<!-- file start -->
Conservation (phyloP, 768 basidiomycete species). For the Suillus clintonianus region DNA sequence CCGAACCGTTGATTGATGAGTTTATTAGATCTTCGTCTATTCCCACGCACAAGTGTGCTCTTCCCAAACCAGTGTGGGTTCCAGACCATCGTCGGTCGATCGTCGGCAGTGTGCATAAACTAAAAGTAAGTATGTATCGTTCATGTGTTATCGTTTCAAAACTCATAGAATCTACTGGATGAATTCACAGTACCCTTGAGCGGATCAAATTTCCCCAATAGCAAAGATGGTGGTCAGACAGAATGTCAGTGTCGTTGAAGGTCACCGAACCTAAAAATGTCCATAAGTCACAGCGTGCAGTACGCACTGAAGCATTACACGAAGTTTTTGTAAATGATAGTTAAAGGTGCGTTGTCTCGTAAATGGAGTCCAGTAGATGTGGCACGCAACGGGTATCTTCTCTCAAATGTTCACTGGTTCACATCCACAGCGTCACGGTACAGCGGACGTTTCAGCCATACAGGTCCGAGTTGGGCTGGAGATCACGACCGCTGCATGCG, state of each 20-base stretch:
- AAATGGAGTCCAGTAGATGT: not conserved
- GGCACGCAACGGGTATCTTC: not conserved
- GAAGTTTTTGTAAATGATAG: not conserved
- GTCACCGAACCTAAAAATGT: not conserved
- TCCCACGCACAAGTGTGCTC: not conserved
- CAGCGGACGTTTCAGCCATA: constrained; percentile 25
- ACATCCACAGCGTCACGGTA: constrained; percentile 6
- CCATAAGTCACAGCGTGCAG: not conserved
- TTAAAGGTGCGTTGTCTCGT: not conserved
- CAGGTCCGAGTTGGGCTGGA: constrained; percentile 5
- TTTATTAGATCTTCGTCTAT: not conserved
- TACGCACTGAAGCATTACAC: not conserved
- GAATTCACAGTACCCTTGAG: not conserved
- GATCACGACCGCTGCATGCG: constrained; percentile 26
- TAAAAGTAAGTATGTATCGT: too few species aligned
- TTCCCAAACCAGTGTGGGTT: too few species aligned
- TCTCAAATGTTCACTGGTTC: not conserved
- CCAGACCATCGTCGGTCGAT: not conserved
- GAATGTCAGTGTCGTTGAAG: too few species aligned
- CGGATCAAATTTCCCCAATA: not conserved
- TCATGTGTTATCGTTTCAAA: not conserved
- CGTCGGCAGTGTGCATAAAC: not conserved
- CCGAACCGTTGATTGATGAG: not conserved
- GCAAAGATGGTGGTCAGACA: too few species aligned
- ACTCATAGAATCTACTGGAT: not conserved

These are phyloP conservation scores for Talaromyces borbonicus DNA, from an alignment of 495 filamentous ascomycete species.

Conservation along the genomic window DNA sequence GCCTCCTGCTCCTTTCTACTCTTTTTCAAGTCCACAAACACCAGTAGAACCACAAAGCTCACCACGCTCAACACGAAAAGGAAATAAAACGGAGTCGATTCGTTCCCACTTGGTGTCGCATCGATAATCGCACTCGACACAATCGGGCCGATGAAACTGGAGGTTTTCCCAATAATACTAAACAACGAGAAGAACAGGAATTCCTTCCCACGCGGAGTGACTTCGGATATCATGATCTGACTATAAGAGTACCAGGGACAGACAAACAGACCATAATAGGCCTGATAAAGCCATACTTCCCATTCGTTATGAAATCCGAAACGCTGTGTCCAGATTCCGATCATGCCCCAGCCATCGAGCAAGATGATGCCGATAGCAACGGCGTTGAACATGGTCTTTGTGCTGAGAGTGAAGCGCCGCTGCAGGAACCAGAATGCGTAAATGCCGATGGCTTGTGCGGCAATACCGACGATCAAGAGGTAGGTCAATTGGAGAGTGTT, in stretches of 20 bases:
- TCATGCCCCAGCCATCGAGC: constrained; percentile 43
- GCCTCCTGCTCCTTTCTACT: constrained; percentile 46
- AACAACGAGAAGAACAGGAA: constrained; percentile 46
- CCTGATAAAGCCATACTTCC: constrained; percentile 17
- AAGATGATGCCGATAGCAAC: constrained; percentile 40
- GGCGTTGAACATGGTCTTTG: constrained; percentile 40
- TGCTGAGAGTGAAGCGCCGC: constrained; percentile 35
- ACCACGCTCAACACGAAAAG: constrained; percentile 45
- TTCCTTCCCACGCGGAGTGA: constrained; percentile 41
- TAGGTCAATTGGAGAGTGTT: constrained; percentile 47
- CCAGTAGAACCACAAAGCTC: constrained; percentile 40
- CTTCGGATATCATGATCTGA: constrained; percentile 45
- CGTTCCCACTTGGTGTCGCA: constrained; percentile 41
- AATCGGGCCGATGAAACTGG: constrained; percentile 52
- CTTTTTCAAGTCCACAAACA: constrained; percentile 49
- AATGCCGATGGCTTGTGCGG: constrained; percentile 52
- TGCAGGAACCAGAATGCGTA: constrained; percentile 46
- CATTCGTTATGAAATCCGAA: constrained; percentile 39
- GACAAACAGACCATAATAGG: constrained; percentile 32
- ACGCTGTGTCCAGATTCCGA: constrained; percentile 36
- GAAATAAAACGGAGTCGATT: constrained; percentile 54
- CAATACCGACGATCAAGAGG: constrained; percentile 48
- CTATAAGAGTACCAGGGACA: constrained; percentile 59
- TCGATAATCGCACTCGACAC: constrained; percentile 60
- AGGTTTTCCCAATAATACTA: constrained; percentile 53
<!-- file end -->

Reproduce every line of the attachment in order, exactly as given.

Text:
Conservation (phyloP, 768 basidiomycete species). For the Suillus clintonianus region DNA sequence CCGAACCGTTGATTGATGAGTTTATTAGATCTTCGTCTATTCCCACGCACAAGTGTGCTCTTCCCAAACCAGTGTGGGTTCCAGACCATCGTCGGTCGATCGTCGGCAGTGTGCATAAACTAAAAGTAAGTATGTATCGTTCATGTGTTATCGTTTCAAAACTCATAGAATCTACTGGATGAATTCACAGTACCCTTGAGCGGATCAAATTTCCCCAATAGCAAAGATGGTGGTCAGACAGAATGTCAGTGTCGTTGAAGGTCACCGAACCTAAAAATGTCCATAAGTCACAGCGTGCAGTACGCACTGAAGCATTACACGAAGTTTTTGTAAATGATAGTTAAAGGTGCGTTGTCTCGTAAATGGAGTCCAGTAGATGTGGCACGCAACGGGTATCTTCTCTCAAATGTTCACTGGTTCACATCCACAGCGTCACGGTACAGCGGACGTTTCAGCCATACAGGTCCGAGTTGGGCTGGAGATCACGACCGCTGCATGCG, state of each 20-base stretch:
- AAATGGAGTCCAGTAGATGT: not conserved
- GGCACGCAACGGGTATCTTC: not conserved
- GAAGTTTTTGTAAATGATAG: not conserved
- GTCACCGAACCTAAAAATGT: not conserved
- TCCCACGCACAAGTGTGCTC: not conserved
- CAGCGGACGTTTCAGCCATA: constrained; percentile 25
- ACATCCACAGCGTCACGGTA: constrained; percentile 6
- CCATAAGTCACAGCGTGCAG: not conserved
- TTAAAGGTGCGTTGTCTCGT: not conserved
- CAGGTCCGAGTTGGGCTGGA: constrained; percentile 5
- TTTATTAGATCTTCGTCTAT: not conserved
- TACGCACTGAAGCATTACAC: not conserved
- GAATTCACAGTACCCTTGAG: not conserved
- GATCACGACCGCTGCATGCG: constrained; percentile 26
- TAAAAGTAAGTATGTATCGT: too few species aligned
- TTCCCAAACCAGTGTGGGTT: too few species aligned
- TCTCAAATGTTCACTGGTTC: not conserved
- CCAGACCATCGTCGGTCGAT: not conserved
- GAATGTCAGTGTCGTTGAAG: too few species aligned
- CGGATCAAATTTCCCCAATA: not conserved
- TCATGTGTTATCGTTTCAAA: not conserved
- CGTCGGCAGTGTGCATAAAC: not conserved
- CCGAACCGTTGATTGATGAG: not conserved
- GCAAAGATGGTGGTCAGACA: too few species aligned
- ACTCATAGAATCTACTGGAT: not conserved

These are phyloP conservation scores for Talaromyces borbonicus DNA, from an alignment of 495 filamentous ascomycete species.

Conservation along the genomic window DNA sequence GCCTCCTGCTCCTTTCTACTCTTTTTCAAGTCCACAAACACCAGTAGAACCACAAAGCTCACCACGCTCAACACGAAAAGGAAATAAAACGGAGTCGATTCGTTCCCACTTGGTGTCGCATCGATAATCGCACTCGACACAATCGGGCCGATGAAACTGGAGGTTTTCCCAATAATACTAAACAACGAGAAGAACAGGAATTCCTTCCCACGCGGAGTGACTTCGGATATCATGATCTGACTATAAGAGTACCAGGGACAGACAAACAGACCATAATAGGCCTGATAAAGCCATACTTCCCATTCGTTATGAAATCCGAAACGCTGTGTCCAGATTCCGATCATGCCCCAGCCATCGAGCAAGATGATGCCGATAGCAACGGCGTTGAACATGGTCTTTGTGCTGAGAGTGAAGCGCCGCTGCAGGAACCAGAATGCGTAAATGCCGATGGCTTGTGCGGCAATACCGACGATCAAGAGGTAGGTCAATTGGAGAGTGTT, in stretches of 20 bases:
- TCATGCCCCAGCCATCGAGC: constrained; percentile 43
- GCCTCCTGCTCCTTTCTACT: constrained; percentile 46
- AACAACGAGAAGAACAGGAA: constrained; percentile 46
- CCTGATAAAGCCATACTTCC: constrained; percentile 17
- AAGATGATGCCGATAGCAAC: constrained; percentile 40
- GGCGTTGAACATGGTCTTTG: constrained; percentile 40
- TGCTGAGAGTGAAGCGCCGC: constrained; percentile 35
- ACCACGCTCAACACGAAAAG: constrained; percentile 45
- TTCCTTCCCACGCGGAGTGA: constrained; percentile 41
- TAGGTCAATTGGAGAGTGTT: constrained; percentile 47
- CCAGTAGAACCACAAAGCTC: constrained; percentile 40
- CTTCGGATATCATGATCTGA: constrained; percentile 45
- CGTTCCCACTTGGTGTCGCA: constrained; percentile 41
- AATCGGGCCGATGAAACTGG: constrained; percentile 52
- CTTTTTCAAGTCCACAAACA: constrained; percentile 49
- AATGCCGATGGCTTGTGCGG: constrained; percentile 52
- TGCAGGAACCAGAATGCGTA: constrained; percentile 46
- CATTCGTTATGAAATCCGAA: constrained; percentile 39
- GACAAACAGACCATAATAGG: constrained; percentile 32
- ACGCTGTGTCCAGATTCCGA: constrained; percentile 36
- GAAATAAAACGGAGTCGATT: constrained; percentile 54
- CAATACCGACGATCAAGAGG: constrained; percentile 48
- CTATAAGAGTACCAGGGACA: constrained; percentile 59
- TCGATAATCGCACTCGACAC: constrained; percentile 60
- AGGTTTTCCCAATAATACTA: constrained; percentile 53